Mailed outreach promoting colorectal cancer (CRC) screening with a stool blood test kit may increase participation, but magnitude and consistency of benefit of this intervention strategy is uncertain. Our aim was to conduct a systematic review and meta-analysis of randomized controlled trials (RCTs) comparing mailed outreach offering stool tests to usual care, clinic-based screening offers on CRC screening uptake in the USA. We performed a systematic literature search of five databases for RCTs of mailed outreach from January 1980 through June 2017. Primary outcome was screening completion, summarized using random-effects meta-analysis as pooled differences in proportion completing the screening and relative risk of achieving screening compared to control. Subgroup analyses by test type offered—fecal immunochemical test (FIT) or guaiac fecal occult blood test (gFOBT), the presence of telephone reminders, and the presence of predominant underserved/minority population within study were performed. Quality of evidence was evaluated using the GRADE framework. Seven RCTs which enrolled 12,501 subjects were included (n = 5703 assigned mailed outreach and n = 6798 usual care). Mailed outreach resulted in a 28% absolute (95% CI 25–30%; I2 = 47%) and a 2.8-fold relative (RR 2.65, 95% CI 2.03–3.45; I2 = 92%) increase in screening completion compared to usual care, with a number needed to invite estimated to be 3.6. Similar outcomes were observed across subgroups. Overall body of evidence was at moderate quality. Mailed outreach offering a gFOBT or FIT is associated with a large and consistent increase in CRC screening completion and should be considered for more widespread implementation for improving screening rates nationwide.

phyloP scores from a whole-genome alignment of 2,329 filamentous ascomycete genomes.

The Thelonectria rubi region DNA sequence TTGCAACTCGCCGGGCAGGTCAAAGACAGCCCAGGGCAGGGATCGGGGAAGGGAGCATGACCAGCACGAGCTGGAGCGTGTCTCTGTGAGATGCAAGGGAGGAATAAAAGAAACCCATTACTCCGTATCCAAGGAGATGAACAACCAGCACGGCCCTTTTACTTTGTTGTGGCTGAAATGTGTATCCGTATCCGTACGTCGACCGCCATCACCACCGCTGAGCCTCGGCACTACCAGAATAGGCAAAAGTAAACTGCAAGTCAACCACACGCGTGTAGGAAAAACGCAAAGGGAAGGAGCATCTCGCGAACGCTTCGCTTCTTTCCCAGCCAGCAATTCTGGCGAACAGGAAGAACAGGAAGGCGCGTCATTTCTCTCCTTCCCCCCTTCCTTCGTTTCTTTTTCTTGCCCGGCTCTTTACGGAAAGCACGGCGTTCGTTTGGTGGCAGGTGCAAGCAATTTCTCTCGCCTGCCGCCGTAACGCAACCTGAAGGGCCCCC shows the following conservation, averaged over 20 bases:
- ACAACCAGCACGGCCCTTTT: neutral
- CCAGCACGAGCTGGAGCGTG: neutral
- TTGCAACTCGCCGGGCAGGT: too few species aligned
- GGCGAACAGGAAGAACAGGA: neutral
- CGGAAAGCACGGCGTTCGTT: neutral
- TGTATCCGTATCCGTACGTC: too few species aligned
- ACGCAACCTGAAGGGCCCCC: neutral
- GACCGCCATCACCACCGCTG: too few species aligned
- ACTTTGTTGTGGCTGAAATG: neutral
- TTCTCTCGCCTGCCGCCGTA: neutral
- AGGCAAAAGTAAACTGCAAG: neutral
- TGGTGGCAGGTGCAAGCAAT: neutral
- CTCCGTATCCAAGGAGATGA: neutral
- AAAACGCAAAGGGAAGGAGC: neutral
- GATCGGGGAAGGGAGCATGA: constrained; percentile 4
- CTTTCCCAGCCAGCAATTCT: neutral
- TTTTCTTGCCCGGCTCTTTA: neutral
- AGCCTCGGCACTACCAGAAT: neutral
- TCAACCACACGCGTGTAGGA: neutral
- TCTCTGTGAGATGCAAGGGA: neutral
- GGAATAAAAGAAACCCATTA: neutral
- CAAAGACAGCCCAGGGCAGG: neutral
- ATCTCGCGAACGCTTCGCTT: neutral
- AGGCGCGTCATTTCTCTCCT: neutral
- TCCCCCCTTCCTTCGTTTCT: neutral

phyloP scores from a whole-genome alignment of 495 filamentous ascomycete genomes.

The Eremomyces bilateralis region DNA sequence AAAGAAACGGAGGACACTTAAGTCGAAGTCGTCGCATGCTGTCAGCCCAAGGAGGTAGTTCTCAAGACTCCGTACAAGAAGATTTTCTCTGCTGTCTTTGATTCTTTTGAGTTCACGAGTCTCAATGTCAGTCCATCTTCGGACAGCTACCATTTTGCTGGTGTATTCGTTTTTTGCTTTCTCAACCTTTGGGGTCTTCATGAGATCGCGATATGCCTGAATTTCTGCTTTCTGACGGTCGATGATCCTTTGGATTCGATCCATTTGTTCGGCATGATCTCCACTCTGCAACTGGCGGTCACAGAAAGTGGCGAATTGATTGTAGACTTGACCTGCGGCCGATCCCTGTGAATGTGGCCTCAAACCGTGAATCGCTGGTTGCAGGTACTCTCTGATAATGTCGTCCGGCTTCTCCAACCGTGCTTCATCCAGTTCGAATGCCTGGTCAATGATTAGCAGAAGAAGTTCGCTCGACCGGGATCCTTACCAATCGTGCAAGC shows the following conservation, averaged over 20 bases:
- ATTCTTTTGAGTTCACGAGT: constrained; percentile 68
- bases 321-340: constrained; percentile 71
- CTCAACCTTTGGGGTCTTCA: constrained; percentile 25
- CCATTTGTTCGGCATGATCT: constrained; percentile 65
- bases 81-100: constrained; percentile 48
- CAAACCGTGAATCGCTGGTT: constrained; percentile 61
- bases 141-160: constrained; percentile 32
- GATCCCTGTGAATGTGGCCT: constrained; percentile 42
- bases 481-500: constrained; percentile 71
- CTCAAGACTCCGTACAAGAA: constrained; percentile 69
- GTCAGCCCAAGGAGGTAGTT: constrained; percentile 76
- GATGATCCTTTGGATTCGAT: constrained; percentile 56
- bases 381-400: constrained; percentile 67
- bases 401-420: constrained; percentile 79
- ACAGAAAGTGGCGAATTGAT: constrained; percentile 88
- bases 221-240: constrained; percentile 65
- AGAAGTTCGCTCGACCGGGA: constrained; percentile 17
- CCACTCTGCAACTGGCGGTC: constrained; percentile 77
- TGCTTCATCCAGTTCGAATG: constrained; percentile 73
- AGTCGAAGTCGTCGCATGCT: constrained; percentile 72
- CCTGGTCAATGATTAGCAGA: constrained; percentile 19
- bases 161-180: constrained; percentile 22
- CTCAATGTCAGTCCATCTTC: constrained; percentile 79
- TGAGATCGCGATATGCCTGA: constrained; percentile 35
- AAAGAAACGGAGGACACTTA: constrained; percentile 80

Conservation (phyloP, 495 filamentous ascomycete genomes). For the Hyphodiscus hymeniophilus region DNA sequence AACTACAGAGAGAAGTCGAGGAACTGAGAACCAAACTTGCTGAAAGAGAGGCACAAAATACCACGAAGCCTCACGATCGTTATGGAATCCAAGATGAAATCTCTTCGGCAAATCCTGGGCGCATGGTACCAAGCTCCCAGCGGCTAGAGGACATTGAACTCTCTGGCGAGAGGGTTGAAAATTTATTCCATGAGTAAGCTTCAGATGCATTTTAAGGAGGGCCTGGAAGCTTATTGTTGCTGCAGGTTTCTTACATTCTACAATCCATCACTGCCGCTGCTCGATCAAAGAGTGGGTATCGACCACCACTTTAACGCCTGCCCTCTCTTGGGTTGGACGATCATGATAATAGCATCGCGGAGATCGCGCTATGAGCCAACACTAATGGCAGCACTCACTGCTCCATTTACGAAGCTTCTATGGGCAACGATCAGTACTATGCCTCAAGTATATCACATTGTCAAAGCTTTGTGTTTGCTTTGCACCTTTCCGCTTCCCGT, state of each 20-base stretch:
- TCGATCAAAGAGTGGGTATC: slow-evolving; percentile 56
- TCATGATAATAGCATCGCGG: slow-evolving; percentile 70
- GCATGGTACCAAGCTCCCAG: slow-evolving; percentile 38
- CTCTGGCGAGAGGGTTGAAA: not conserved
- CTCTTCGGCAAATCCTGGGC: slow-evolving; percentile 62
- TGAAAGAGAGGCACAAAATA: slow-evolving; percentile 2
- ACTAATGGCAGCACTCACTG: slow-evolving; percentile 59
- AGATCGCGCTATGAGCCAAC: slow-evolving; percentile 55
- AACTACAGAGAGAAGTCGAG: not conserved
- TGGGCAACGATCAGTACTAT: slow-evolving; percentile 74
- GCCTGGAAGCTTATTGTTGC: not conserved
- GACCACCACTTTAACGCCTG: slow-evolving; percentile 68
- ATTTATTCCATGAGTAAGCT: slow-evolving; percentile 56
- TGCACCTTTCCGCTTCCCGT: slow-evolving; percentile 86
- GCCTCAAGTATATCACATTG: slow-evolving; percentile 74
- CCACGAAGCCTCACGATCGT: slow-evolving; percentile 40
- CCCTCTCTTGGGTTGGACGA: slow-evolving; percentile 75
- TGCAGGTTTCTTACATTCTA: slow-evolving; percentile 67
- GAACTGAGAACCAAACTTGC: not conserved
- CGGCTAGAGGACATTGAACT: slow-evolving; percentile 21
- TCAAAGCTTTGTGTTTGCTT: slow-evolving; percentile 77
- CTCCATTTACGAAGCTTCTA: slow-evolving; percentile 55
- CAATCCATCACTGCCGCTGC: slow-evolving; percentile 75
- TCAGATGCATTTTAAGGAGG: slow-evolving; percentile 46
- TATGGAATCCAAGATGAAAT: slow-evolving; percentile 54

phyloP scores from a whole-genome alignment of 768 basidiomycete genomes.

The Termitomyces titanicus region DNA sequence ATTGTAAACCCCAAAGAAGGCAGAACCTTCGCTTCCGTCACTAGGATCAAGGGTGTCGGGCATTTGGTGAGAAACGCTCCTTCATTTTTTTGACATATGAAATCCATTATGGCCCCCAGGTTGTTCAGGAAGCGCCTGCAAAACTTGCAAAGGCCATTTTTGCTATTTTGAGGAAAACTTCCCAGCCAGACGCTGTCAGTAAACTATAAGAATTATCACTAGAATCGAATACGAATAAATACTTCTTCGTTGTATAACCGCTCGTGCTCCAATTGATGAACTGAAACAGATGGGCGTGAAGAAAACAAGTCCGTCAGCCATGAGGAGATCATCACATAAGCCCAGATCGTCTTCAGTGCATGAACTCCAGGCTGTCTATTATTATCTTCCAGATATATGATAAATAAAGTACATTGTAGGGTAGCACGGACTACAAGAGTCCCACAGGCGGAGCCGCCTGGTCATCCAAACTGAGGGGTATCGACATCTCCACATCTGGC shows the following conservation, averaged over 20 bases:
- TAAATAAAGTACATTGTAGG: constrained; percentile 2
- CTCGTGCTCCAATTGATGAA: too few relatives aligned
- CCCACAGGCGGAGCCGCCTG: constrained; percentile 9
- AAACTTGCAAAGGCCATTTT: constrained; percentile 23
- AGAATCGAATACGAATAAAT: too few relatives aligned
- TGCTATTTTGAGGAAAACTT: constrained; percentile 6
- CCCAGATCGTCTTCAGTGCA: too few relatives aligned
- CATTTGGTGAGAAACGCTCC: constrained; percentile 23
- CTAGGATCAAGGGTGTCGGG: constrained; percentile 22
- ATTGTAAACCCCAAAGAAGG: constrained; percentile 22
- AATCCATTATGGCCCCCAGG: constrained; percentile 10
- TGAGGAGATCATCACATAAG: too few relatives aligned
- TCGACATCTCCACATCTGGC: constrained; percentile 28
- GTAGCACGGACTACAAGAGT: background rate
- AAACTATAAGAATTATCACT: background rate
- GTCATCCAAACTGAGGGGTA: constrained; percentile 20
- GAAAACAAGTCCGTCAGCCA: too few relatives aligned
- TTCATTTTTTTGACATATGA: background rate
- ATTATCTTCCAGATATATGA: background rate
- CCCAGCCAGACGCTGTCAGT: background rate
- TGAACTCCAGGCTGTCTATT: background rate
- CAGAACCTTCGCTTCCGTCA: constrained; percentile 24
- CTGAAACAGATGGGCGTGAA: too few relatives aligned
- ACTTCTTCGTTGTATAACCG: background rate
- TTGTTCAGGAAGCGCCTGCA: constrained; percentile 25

- Cancer screening
- Colorectal cancer
- Systematic review
PubMed: MeSH publication types
- Journal Article
- Research Support, N.I.H., Extramural
- Research Support, Non-U.S. Gov't
- Research Support, U.S. Gov't, Non-P.H.S.
- Systematic Review